Only one XB-15 was built. During World War II it was converted to a transport and re-designated XC-105. In 1945 35-277 was stripped and abandoned at Albrook Field, Territory of the Canal Zone, Panama.
8–19 May 1946: Over an 11-day period, 20th Air Force Boeing B-29 Superfortresses based in the Marianas Islands set a series of twelve payload, altitude and speed records. These records were certified for the Fédération Aéronautique Internationale (FAI) and National Aeronautic Association (NAA) by Charles S. Logsden, the association’s official timer and records keeper. All of the record flights originated from Harmon Field on the Island of Guam.
On 8 May, a B-29 flown by Arthur A. Pearson carried a 10 000 kilogram (22,046 pounds) payload to an altitude of 12 668 meters (41,562 feet). [FAI Record File Number 10415] Other members of the flight crew were Vernon L. Dalbey, R.S. Strasburg, I. F. Bork, J.T Collins, and J. Friedberg.
Three days later, 11 May 1946, a B-29 under the command of Colonel Beverly Howard Warren took off from Harmon Field with a payload of 15 166 kilograms (33,435 pounds) and climbed to a height of 2 000 meters (6,562 feet). [FAI Record File Number 8738] The bomber then continued to climb until it reached an altitude of 12 046 meters (39,521 feet). [FAI Record File Number 8736] Colonel Warren (later, Brigadier General) was chief of special projects, headquarters, Pacific Air Command, United States Army (PACUSA). Other members of his crew were J.R. Dale, W.D. Collier, G.S. Fish, and T.H. Hall.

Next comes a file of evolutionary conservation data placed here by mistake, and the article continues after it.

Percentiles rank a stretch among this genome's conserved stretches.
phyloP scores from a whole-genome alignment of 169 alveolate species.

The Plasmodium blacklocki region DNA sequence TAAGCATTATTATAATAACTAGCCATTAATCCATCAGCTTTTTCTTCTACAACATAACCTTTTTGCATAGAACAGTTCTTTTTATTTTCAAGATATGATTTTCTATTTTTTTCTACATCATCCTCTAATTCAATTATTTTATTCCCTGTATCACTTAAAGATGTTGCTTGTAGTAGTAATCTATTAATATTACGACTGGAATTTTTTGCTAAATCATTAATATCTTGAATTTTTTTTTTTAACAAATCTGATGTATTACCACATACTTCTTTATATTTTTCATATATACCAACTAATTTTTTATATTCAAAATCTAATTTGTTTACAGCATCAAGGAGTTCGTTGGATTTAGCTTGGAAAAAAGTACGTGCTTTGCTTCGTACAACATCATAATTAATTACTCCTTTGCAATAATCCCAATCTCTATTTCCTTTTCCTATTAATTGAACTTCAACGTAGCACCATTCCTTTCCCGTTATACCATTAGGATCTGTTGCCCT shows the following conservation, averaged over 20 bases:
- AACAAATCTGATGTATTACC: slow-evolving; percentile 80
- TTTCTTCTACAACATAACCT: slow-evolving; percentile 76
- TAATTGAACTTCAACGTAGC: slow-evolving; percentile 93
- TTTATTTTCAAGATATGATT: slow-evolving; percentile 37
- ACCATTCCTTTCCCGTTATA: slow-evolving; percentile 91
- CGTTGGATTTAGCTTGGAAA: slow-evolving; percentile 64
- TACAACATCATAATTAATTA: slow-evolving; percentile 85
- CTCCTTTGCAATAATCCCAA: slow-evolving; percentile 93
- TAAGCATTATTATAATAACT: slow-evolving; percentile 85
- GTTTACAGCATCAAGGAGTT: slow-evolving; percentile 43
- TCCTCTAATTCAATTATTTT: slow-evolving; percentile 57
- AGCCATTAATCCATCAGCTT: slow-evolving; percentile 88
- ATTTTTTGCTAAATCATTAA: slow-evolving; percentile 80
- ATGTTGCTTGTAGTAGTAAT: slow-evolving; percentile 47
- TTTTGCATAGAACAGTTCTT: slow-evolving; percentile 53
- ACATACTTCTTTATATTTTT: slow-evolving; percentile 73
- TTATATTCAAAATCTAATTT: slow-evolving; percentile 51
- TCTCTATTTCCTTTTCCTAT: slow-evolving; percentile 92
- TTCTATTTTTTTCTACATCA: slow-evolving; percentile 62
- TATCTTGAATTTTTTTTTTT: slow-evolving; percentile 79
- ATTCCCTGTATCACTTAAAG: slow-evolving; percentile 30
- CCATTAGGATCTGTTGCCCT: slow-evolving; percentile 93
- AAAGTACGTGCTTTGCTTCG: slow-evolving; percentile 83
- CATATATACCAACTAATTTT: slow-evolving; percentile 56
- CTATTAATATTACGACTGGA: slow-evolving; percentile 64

On 13 May, Elbert D. Reynolds, Brian P. Robson, John G. Barnes, T. Madden, K. H. Morehouse, W. C. Flynn,and L. Lentowski flew their Superfortress with a payload of 2 000 kilograms (4,409 pounds) to an altitude 14 180 meters (46,522 feet). [FAI File Number 8738]
The following day, 14 May, John B. Tobison’s B-29 carried a 5 000 kilogram (11,023 pounds) payload to an altitude of 13 793 meters (45,253 feet). [FAI Record File Number 8243] The members of his crew were A.W. Armistead, R.M. Beattie, E.J. Joyce, R.F. Johnson and M.R. Genta.
On 15 May, Finlay Ross and his crew, which included Dougall M. Davis, flew their B-29 to an altitude of 14 603 meters (47,910 feet) with a payload of 1 000 kilograms (2,205 pounds). [FAI Record File Number 8194]